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Multi-level Governance$
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Ian Bache and Matthew Flinders

Print publication date: 2004

Print ISBN-13: 9780199259250

Published to Oxford Scholarship Online: April 2004

DOI: 10.1093/0199259259.001.0001

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Strong Demand, Huge Supply: Governance in an Emerging Epoch

Strong Demand, Huge Supply: Governance in an Emerging Epoch

(p.31) 3 Strong Demand, Huge Supply: Governance in an Emerging Epoch
Multi-level Governance


Oxford University Press

James Rosenau considers whether multi‐level governance can serve as a ‘prime mechanism’ to steer the tensions of ‘fragmegration’ in constructive directions. Fragmegration, a contraction of the terms ‘fragmentation’ and ‘integration’, refers to the ‘diverse and contradictory forces that can be summarized in the clash between globalization, centralization, and integration on the one hand and localization, decentralization and fragmentation on the other’. The process of fragmegration stimulates the need for new and relevant forms of governance. Rosenau suggests that the concept of multi‐level governance, while having many virtues, can be both ‘misleading and imprisoning’ and ‘does not allow for a full analysis of the complexity of the emergent political world. As such, Rosenau makes the case for the alterative conceptualization of ‘Spheres of Authority’.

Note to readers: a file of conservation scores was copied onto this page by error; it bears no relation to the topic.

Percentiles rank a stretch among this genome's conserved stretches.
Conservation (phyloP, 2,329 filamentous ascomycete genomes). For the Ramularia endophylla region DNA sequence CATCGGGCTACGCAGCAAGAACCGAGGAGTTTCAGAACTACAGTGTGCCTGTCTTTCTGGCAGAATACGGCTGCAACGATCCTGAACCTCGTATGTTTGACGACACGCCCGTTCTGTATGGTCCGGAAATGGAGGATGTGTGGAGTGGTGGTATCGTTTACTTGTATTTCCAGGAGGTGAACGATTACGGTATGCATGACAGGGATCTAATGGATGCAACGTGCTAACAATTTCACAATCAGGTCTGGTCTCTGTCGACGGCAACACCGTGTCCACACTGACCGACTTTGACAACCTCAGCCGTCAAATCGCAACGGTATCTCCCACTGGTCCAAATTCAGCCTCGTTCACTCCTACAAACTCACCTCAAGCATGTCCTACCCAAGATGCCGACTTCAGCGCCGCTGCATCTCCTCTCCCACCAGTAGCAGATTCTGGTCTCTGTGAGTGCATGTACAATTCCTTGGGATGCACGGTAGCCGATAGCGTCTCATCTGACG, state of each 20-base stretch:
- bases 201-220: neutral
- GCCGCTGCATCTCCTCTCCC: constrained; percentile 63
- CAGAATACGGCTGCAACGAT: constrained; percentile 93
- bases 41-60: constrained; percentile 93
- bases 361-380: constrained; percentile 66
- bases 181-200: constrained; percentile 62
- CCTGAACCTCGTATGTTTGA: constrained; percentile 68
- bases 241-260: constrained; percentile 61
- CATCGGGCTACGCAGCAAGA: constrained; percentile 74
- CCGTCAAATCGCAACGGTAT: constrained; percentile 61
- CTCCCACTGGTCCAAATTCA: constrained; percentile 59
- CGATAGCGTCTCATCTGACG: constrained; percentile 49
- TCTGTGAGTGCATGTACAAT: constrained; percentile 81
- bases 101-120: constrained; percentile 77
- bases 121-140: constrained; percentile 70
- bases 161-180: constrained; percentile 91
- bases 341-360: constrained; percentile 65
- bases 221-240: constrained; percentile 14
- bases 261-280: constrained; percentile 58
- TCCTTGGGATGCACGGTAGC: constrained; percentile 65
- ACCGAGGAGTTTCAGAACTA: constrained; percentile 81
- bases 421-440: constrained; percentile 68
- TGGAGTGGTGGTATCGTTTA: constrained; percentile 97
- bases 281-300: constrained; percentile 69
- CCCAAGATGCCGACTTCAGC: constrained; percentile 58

Keywords:   authority, fragmegration, fragmentation, global, governance, integration, mechanisms, multi‐level governance, spheres, steering

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